THE Creativity Chronicles

A journal of creative thoughts, content commissions I'm working on and where I'm at right now. The life of a creative copywriter.

"Creativity takes courage" - Henri Matisse

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The Great Brand Unravel

November 10, 2017

Years ago when I owned an agency, I made a name for being able to transform brands. To take something that was failing or considered unattractive to the target market and to turn it into something desirable. I could clearly see what needed to be done and companies would hire me to implement my vision and turn something crap into something covetable in a matter of months.

It worked every time. The first place I ever did this with used to have an advert promoting their wedding venue and I still laugh now with an industry friend about the fact that their advert used to have a toilet on it. A pretty toilet to be fair but come on, on a wedding advert? That’s got to be taking the piss (pun intended).

Yet amidst all of the luxury wedding venues and amazing places they had as competition I worked to find a niche and get weddings up, smashing all of the targets and leaving them with an impressive record of sales and events and a stronger brand that didn’t discount because of what they didn’t have (old behaviour) but added value for what they did have and what made them unique (new behaviour).

I continued to work with many companies, usually finding the same scenario – brand is perceived as cheap/low value/Primark quality type brand yet selling Harrods type products and is attracting a client who can’t afford the prices whilst simultaneously not attracting their target customer because the Harrods customer doesn’t want to purchase what they perceive from poor branding to be a Primark quality product.

However, years down the line, looking back at many of the brands I worked with, what I’ve learned is that people revert to type. Gradually bit by bit, cracks begin to appear in these brands, the odd rogue word here, the odd stock image there, the font gets more elaborate, the sales start back up, I guess the truth shines through. And that is when I became aware, all I really did was apply a set of rules that although foolproof, need constant managing, it’s like I painted these brands with a veneer of luxury paint and then when the DIY slips, the original wall starts to show through.

That was when I realised, to be truly successful, you can’t just look amazing – the brand has to have depth. It is only many years later that I was acutely aware of this, after all I was getting amazing results but these results weren’t sustainable because they weren’t built on truth. Now my strapline is ‘courageous content for authentic brands’ because I now know, without strong, authentic foundations, that brand won’t be able to stand on its own without the glitter and gloss I showered over it like confetti.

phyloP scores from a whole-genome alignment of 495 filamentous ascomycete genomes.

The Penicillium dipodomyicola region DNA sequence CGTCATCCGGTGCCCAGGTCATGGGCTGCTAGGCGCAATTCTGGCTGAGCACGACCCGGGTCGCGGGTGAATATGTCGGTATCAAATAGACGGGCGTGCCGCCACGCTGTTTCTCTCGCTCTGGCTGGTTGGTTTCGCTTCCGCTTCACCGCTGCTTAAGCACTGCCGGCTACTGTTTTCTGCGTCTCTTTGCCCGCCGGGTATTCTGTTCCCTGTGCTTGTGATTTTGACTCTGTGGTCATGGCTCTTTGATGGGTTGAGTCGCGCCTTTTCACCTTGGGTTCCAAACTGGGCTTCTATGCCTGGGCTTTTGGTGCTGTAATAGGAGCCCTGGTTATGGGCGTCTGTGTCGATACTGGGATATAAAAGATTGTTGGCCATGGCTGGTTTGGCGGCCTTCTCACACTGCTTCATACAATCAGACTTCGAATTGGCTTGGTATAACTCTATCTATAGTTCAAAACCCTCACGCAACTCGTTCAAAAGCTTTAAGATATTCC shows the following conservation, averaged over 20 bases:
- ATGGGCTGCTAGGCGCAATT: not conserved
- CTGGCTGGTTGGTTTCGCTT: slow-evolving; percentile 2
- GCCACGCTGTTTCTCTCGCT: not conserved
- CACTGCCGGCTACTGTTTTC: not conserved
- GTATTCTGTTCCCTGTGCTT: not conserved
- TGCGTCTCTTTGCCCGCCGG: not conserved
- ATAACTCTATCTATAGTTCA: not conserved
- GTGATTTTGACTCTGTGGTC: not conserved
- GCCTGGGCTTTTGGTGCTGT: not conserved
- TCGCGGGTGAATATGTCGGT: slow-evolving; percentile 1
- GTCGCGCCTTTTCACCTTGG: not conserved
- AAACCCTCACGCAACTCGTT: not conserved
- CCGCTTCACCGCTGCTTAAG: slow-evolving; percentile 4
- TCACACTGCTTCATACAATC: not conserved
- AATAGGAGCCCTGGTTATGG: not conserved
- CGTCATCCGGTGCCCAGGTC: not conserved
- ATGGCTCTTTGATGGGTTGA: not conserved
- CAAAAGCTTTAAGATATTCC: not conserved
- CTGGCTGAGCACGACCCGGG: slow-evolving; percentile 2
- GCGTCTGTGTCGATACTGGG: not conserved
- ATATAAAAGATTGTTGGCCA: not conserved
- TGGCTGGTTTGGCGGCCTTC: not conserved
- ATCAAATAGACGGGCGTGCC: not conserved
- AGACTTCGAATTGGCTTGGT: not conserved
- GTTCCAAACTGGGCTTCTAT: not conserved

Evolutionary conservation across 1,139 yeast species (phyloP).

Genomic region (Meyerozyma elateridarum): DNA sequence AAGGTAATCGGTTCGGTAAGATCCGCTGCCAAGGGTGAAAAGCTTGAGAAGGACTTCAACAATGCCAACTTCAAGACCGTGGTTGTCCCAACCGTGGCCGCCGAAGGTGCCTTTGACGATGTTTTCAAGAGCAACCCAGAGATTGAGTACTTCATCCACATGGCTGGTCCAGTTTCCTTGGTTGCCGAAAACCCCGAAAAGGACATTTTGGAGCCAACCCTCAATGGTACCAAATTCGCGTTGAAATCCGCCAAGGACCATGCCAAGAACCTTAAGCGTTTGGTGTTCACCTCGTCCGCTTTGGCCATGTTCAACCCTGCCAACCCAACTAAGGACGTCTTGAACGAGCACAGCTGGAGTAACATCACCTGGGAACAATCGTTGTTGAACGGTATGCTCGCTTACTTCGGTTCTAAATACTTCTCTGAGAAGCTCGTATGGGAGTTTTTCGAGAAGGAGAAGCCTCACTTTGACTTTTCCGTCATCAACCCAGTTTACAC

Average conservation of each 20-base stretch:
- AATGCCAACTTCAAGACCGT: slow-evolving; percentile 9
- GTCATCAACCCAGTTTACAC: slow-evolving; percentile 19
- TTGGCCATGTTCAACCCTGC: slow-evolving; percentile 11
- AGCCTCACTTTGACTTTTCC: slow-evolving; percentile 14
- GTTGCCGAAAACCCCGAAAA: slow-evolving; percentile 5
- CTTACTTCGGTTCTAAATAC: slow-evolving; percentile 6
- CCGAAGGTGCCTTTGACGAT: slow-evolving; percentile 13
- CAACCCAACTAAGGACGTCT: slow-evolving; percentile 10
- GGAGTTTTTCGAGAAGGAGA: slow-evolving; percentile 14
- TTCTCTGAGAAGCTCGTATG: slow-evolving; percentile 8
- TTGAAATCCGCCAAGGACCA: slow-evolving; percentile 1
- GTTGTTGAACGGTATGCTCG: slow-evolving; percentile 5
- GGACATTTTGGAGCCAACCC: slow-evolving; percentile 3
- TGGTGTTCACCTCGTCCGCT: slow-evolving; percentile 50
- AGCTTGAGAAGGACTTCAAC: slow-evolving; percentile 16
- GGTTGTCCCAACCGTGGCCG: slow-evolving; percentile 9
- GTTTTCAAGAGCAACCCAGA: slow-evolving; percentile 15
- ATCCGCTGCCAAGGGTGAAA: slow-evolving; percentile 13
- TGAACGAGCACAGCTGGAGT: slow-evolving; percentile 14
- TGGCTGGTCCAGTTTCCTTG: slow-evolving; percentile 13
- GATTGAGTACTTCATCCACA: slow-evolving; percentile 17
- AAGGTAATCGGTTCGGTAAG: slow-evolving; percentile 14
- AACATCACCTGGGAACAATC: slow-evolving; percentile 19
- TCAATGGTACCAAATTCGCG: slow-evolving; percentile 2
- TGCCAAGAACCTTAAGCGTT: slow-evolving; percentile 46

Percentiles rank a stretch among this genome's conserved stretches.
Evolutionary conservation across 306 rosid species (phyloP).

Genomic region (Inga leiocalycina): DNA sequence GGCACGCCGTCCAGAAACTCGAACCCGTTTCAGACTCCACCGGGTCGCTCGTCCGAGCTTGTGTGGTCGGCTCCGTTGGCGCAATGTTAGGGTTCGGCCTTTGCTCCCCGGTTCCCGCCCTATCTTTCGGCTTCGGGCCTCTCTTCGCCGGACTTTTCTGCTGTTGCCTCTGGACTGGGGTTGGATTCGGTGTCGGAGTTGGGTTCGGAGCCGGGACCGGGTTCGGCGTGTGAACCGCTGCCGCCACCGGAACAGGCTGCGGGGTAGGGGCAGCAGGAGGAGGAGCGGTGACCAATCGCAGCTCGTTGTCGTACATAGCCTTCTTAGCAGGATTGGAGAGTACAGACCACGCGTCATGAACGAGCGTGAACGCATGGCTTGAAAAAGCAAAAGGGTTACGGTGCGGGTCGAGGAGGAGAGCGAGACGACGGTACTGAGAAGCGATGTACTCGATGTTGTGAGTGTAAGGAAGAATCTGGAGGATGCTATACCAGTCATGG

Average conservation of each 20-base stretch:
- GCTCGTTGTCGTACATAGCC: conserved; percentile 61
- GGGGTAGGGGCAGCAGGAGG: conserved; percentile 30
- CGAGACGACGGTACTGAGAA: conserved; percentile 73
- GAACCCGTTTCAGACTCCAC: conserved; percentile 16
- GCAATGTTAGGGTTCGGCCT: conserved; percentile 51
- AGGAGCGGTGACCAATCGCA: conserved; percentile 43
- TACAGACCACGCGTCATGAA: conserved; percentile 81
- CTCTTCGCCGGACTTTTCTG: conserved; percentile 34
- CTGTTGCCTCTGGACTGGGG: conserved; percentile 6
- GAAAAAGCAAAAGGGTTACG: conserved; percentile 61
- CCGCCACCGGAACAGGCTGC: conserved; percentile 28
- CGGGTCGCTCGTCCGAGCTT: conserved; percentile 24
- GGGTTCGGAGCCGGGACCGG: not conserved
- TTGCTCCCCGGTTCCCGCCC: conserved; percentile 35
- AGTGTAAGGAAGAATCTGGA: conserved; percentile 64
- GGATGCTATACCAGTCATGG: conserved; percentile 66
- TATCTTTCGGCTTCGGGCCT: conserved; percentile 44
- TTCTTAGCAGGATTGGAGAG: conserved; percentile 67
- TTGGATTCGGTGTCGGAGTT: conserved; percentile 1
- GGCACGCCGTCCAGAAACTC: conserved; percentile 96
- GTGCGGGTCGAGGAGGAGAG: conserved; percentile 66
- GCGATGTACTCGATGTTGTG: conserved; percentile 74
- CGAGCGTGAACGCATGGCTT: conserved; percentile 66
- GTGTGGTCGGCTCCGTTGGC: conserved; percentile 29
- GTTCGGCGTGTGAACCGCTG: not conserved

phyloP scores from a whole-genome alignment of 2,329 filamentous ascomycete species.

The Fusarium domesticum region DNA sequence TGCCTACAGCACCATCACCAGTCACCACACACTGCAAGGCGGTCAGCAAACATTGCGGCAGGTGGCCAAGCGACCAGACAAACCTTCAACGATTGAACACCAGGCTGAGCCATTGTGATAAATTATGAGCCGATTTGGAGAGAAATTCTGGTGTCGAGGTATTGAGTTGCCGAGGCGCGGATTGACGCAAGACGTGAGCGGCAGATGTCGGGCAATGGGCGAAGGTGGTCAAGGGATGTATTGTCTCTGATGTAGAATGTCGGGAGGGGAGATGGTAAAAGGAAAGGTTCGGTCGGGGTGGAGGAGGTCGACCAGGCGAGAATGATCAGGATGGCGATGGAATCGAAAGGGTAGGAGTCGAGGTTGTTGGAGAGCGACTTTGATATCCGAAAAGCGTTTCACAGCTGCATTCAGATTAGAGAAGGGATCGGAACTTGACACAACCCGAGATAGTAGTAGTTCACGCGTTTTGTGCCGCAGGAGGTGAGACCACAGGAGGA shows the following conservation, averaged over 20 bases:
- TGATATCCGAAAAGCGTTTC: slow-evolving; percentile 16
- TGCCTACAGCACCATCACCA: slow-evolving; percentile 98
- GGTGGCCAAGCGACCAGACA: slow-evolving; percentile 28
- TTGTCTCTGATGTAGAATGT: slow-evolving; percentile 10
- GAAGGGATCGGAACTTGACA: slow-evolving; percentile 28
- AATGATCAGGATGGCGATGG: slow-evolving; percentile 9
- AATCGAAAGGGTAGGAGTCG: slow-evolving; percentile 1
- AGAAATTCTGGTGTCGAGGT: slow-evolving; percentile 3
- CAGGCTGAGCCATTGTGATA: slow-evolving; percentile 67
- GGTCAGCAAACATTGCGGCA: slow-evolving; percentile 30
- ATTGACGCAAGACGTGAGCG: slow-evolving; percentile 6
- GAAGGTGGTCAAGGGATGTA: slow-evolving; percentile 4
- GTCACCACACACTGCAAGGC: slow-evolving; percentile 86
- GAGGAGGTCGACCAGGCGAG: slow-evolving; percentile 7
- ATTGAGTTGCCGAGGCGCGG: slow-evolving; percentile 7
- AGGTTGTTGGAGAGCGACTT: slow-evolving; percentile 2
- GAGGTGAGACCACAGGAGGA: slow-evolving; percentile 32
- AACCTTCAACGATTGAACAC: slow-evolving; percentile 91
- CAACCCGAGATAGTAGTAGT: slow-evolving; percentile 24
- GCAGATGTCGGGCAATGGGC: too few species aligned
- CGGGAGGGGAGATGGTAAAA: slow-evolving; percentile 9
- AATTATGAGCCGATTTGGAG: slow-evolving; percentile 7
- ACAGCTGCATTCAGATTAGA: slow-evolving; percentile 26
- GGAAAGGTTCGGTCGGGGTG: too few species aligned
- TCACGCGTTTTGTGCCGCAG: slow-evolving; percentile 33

So I packed away my confetti and I got intentional about who I was working with and that I’m not going to make them look glossier, I’m going to get them seen and known but known for who they really are. And I’m much happier and more confident leaving these brands as I’m not teaching them how to be sexier or be more luxurious, I’m teaching them how to embrace being true to themselves and quite often, to be imperfect. I don’t want to paint over those cracks anymore, I want to turn those cracks and imperfections into their feature, something that stops them being a cookie cutter brand and something with character.

Recently I’ve worked on a rebrand with a very long established bridal boutique. I had heard from everyone about this woman and had known her from the industry for a long time. The rumour about Elaine was that she was nice, wouldn’t hurt a fly, would never be a real competitor in the market, she was everyone’s friend but nobody ever worried about her taking market share because you know, she was just Elaine.

Working with Elaine has been the perfect example of taking the truth of someone and their perceived weakness (as the small guy, the one man band, the nice one) and putting a spotlight on it. So that’s what we did. We looked at Elaine’s cracks in her foundations and found the light that shone through them – she offered one to one service, brides built a real relationship with her, she never rushed her brides and always went over and above, she didn’t have junior assistants, customers always received her level of experience and expertise, she only ever had one bride at a time and she genuinely cared about her brides, she was never out to get a quick sale.

I realised that what was considered an industry weakness was clearly a customer strength so we focused on this and built her brand around that sense of vulnerability and truth. She is a petite boutique, she will never be big. She won’t have bright lights or catwalks or a six figure salary. She’s small and classy and with a customer reputation that I’ve never witnessed and it’s this truth that will stand her in good stead, long after I’ve finished working with her.

Because I’ve learned that if you create a brand around a luxurious ethos but it’s not built on a tangible truth then it will topple down, and you may be able to take your toilet out of the advert but you’ll flush away any sense of authenticity and brand longevity if you don’t build a brand that has substance over style. And that’s when the brand unravel happens. Slowly, bit by bit, thread by thread until all that’s left is the tapestry you started with.

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